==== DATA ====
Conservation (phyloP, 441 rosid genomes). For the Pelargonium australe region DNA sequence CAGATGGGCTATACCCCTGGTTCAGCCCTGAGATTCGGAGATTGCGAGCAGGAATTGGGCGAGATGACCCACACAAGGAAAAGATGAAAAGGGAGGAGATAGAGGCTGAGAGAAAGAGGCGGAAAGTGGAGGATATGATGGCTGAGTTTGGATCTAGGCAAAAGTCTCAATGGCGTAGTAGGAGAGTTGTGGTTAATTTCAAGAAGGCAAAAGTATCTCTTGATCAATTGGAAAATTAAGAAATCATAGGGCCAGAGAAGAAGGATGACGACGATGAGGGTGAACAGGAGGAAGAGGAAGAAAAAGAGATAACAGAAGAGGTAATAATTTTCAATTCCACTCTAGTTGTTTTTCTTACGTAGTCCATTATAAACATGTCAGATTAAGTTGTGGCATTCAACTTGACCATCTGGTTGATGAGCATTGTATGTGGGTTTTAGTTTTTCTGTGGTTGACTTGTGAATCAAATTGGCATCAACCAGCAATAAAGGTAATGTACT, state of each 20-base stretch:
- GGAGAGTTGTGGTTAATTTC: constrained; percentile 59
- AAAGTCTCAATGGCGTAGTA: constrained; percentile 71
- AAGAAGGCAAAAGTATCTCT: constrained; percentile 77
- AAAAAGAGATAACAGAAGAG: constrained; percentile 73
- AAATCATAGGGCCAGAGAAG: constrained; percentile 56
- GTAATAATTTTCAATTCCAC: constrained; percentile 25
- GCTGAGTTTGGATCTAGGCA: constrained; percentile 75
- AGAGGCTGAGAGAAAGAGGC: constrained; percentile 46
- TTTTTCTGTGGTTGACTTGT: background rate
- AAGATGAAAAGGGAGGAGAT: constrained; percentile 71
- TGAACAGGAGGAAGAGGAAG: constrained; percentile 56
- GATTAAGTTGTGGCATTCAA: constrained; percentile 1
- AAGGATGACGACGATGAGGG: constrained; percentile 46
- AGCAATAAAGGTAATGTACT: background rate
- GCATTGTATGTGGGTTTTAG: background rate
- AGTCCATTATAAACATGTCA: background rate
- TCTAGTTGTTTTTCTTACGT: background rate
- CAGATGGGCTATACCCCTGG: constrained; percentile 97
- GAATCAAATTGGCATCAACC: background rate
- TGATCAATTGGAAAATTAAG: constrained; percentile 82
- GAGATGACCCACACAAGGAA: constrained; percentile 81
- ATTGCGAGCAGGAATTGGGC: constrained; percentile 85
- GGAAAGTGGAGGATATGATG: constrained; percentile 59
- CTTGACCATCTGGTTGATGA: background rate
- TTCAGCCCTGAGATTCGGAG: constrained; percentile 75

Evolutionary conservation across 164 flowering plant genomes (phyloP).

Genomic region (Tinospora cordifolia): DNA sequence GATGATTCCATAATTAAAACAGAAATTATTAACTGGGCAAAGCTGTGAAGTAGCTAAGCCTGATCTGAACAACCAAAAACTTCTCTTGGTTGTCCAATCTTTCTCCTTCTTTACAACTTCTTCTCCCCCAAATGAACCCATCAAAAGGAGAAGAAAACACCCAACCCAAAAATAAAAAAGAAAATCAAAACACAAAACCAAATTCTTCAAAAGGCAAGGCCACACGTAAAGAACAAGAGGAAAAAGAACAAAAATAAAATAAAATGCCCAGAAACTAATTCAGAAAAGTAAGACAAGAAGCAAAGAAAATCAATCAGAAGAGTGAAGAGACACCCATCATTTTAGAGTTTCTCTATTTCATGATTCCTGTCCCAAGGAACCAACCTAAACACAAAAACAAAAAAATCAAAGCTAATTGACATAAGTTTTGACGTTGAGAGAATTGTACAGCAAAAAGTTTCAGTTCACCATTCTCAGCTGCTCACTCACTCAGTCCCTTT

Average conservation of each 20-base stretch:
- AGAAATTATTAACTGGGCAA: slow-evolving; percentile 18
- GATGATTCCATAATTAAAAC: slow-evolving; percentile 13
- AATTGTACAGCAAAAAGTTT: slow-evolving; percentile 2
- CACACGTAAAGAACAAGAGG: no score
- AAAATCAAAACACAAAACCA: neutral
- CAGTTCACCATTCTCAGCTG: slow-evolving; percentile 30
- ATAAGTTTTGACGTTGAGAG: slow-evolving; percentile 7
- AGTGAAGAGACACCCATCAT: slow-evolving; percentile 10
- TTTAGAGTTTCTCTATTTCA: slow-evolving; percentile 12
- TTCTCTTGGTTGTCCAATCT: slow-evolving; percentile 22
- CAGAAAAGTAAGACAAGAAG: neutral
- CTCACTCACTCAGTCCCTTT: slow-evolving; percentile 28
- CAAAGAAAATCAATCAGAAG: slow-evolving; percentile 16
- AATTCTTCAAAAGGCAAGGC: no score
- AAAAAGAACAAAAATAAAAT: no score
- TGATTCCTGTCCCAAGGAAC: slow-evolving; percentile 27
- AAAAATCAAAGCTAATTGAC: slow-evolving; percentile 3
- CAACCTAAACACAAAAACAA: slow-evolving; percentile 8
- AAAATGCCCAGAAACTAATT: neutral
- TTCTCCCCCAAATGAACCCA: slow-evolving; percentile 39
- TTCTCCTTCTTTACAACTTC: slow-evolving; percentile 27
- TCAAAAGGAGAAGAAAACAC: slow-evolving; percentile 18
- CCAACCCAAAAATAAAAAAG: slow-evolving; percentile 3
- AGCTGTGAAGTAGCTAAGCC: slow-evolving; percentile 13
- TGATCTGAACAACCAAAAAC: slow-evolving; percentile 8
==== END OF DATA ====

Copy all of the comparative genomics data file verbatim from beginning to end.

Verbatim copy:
Conservation (phyloP, 441 rosid genomes). For the Pelargonium australe region DNA sequence CAGATGGGCTATACCCCTGGTTCAGCCCTGAGATTCGGAGATTGCGAGCAGGAATTGGGCGAGATGACCCACACAAGGAAAAGATGAAAAGGGAGGAGATAGAGGCTGAGAGAAAGAGGCGGAAAGTGGAGGATATGATGGCTGAGTTTGGATCTAGGCAAAAGTCTCAATGGCGTAGTAGGAGAGTTGTGGTTAATTTCAAGAAGGCAAAAGTATCTCTTGATCAATTGGAAAATTAAGAAATCATAGGGCCAGAGAAGAAGGATGACGACGATGAGGGTGAACAGGAGGAAGAGGAAGAAAAAGAGATAACAGAAGAGGTAATAATTTTCAATTCCACTCTAGTTGTTTTTCTTACGTAGTCCATTATAAACATGTCAGATTAAGTTGTGGCATTCAACTTGACCATCTGGTTGATGAGCATTGTATGTGGGTTTTAGTTTTTCTGTGGTTGACTTGTGAATCAAATTGGCATCAACCAGCAATAAAGGTAATGTACT, state of each 20-base stretch:
- GGAGAGTTGTGGTTAATTTC: constrained; percentile 59
- AAAGTCTCAATGGCGTAGTA: constrained; percentile 71
- AAGAAGGCAAAAGTATCTCT: constrained; percentile 77
- AAAAAGAGATAACAGAAGAG: constrained; percentile 73
- AAATCATAGGGCCAGAGAAG: constrained; percentile 56
- GTAATAATTTTCAATTCCAC: constrained; percentile 25
- GCTGAGTTTGGATCTAGGCA: constrained; percentile 75
- AGAGGCTGAGAGAAAGAGGC: constrained; percentile 46
- TTTTTCTGTGGTTGACTTGT: background rate
- AAGATGAAAAGGGAGGAGAT: constrained; percentile 71
- TGAACAGGAGGAAGAGGAAG: constrained; percentile 56
- GATTAAGTTGTGGCATTCAA: constrained; percentile 1
- AAGGATGACGACGATGAGGG: constrained; percentile 46
- AGCAATAAAGGTAATGTACT: background rate
- GCATTGTATGTGGGTTTTAG: background rate
- AGTCCATTATAAACATGTCA: background rate
- TCTAGTTGTTTTTCTTACGT: background rate
- CAGATGGGCTATACCCCTGG: constrained; percentile 97
- GAATCAAATTGGCATCAACC: background rate
- TGATCAATTGGAAAATTAAG: constrained; percentile 82
- GAGATGACCCACACAAGGAA: constrained; percentile 81
- ATTGCGAGCAGGAATTGGGC: constrained; percentile 85
- GGAAAGTGGAGGATATGATG: constrained; percentile 59
- CTTGACCATCTGGTTGATGA: background rate
- TTCAGCCCTGAGATTCGGAG: constrained; percentile 75

Evolutionary conservation across 164 flowering plant genomes (phyloP).

Genomic region (Tinospora cordifolia): DNA sequence GATGATTCCATAATTAAAACAGAAATTATTAACTGGGCAAAGCTGTGAAGTAGCTAAGCCTGATCTGAACAACCAAAAACTTCTCTTGGTTGTCCAATCTTTCTCCTTCTTTACAACTTCTTCTCCCCCAAATGAACCCATCAAAAGGAGAAGAAAACACCCAACCCAAAAATAAAAAAGAAAATCAAAACACAAAACCAAATTCTTCAAAAGGCAAGGCCACACGTAAAGAACAAGAGGAAAAAGAACAAAAATAAAATAAAATGCCCAGAAACTAATTCAGAAAAGTAAGACAAGAAGCAAAGAAAATCAATCAGAAGAGTGAAGAGACACCCATCATTTTAGAGTTTCTCTATTTCATGATTCCTGTCCCAAGGAACCAACCTAAACACAAAAACAAAAAAATCAAAGCTAATTGACATAAGTTTTGACGTTGAGAGAATTGTACAGCAAAAAGTTTCAGTTCACCATTCTCAGCTGCTCACTCACTCAGTCCCTTT

Average conservation of each 20-base stretch:
- AGAAATTATTAACTGGGCAA: slow-evolving; percentile 18
- GATGATTCCATAATTAAAAC: slow-evolving; percentile 13
- AATTGTACAGCAAAAAGTTT: slow-evolving; percentile 2
- CACACGTAAAGAACAAGAGG: no score
- AAAATCAAAACACAAAACCA: neutral
- CAGTTCACCATTCTCAGCTG: slow-evolving; percentile 30
- ATAAGTTTTGACGTTGAGAG: slow-evolving; percentile 7
- AGTGAAGAGACACCCATCAT: slow-evolving; percentile 10
- TTTAGAGTTTCTCTATTTCA: slow-evolving; percentile 12
- TTCTCTTGGTTGTCCAATCT: slow-evolving; percentile 22
- CAGAAAAGTAAGACAAGAAG: neutral
- CTCACTCACTCAGTCCCTTT: slow-evolving; percentile 28
- CAAAGAAAATCAATCAGAAG: slow-evolving; percentile 16
- AATTCTTCAAAAGGCAAGGC: no score
- AAAAAGAACAAAAATAAAAT: no score
- TGATTCCTGTCCCAAGGAAC: slow-evolving; percentile 27
- AAAAATCAAAGCTAATTGAC: slow-evolving; percentile 3
- CAACCTAAACACAAAAACAA: slow-evolving; percentile 8
- AAAATGCCCAGAAACTAATT: neutral
- TTCTCCCCCAAATGAACCCA: slow-evolving; percentile 39
- TTCTCCTTCTTTACAACTTC: slow-evolving; percentile 27
- TCAAAAGGAGAAGAAAACAC: slow-evolving; percentile 18
- CCAACCCAAAAATAAAAAAG: slow-evolving; percentile 3
- AGCTGTGAAGTAGCTAAGCC: slow-evolving; percentile 13
- TGATCTGAACAACCAAAAAC: slow-evolving; percentile 8